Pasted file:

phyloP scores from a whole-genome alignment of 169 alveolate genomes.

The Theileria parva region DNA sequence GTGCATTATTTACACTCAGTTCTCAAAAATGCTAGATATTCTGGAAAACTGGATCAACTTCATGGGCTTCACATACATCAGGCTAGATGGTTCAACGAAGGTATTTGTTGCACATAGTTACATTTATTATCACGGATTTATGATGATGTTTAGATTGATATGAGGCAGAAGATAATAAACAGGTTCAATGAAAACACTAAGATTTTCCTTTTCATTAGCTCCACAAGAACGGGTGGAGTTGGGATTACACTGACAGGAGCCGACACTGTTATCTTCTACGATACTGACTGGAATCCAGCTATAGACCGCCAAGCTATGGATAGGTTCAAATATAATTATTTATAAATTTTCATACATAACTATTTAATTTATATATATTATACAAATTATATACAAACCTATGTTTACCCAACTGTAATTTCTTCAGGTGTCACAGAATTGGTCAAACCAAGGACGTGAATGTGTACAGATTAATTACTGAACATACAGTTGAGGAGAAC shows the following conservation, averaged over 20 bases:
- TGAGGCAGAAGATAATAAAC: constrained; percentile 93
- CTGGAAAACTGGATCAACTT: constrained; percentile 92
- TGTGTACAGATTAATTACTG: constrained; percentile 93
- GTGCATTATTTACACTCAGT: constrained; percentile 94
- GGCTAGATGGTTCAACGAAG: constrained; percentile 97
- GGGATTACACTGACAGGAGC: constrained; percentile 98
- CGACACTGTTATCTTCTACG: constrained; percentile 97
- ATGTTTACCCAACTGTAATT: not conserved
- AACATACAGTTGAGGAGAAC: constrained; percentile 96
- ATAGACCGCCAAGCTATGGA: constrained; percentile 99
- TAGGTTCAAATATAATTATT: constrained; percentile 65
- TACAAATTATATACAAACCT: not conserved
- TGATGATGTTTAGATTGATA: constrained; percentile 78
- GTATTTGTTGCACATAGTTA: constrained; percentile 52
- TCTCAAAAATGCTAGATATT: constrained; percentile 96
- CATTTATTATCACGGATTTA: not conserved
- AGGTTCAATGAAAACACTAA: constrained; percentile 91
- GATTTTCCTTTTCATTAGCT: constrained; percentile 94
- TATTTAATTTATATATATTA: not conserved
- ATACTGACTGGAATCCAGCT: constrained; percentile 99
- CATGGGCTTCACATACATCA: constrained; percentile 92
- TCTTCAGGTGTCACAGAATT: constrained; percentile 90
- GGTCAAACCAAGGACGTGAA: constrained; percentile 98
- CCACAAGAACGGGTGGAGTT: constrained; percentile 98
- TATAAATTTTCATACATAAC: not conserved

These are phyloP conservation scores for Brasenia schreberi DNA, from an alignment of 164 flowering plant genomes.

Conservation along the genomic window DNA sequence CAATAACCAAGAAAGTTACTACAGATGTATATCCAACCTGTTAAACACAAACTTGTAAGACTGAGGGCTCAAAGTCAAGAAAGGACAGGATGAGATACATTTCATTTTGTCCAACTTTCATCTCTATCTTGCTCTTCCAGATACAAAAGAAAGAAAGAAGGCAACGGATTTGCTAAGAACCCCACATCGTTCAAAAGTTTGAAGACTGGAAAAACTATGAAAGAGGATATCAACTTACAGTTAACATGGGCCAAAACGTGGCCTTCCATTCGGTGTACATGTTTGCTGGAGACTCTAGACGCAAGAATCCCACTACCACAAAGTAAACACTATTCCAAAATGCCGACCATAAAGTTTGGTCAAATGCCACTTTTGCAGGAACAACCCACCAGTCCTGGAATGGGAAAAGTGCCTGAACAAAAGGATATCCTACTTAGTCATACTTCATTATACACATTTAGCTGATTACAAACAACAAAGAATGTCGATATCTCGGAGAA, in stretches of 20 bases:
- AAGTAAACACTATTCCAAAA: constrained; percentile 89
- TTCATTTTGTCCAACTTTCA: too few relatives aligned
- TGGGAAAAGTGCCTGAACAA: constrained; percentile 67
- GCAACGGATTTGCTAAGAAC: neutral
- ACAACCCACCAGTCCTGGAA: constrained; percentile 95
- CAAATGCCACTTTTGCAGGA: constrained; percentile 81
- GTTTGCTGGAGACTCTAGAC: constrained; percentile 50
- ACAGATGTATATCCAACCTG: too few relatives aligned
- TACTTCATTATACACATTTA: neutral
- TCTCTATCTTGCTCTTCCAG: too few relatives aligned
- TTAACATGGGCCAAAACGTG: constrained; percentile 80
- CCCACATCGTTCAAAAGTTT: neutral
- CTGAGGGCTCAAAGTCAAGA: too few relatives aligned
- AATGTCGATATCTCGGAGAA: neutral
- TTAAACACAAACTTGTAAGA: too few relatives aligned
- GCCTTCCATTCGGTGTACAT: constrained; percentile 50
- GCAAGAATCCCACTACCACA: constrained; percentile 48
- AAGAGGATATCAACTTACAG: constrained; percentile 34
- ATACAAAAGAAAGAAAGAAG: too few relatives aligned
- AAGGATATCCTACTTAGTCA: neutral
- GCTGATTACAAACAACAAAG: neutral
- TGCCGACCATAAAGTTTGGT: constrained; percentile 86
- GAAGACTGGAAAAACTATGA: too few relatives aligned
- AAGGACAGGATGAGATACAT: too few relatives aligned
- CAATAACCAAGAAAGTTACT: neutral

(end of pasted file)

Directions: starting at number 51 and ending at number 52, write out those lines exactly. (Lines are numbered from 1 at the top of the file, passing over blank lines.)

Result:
- TGCCGACCATAAAGTTTGGT: constrained; percentile 86
- GAAGACTGGAAAAACTATGA: too few relatives aligned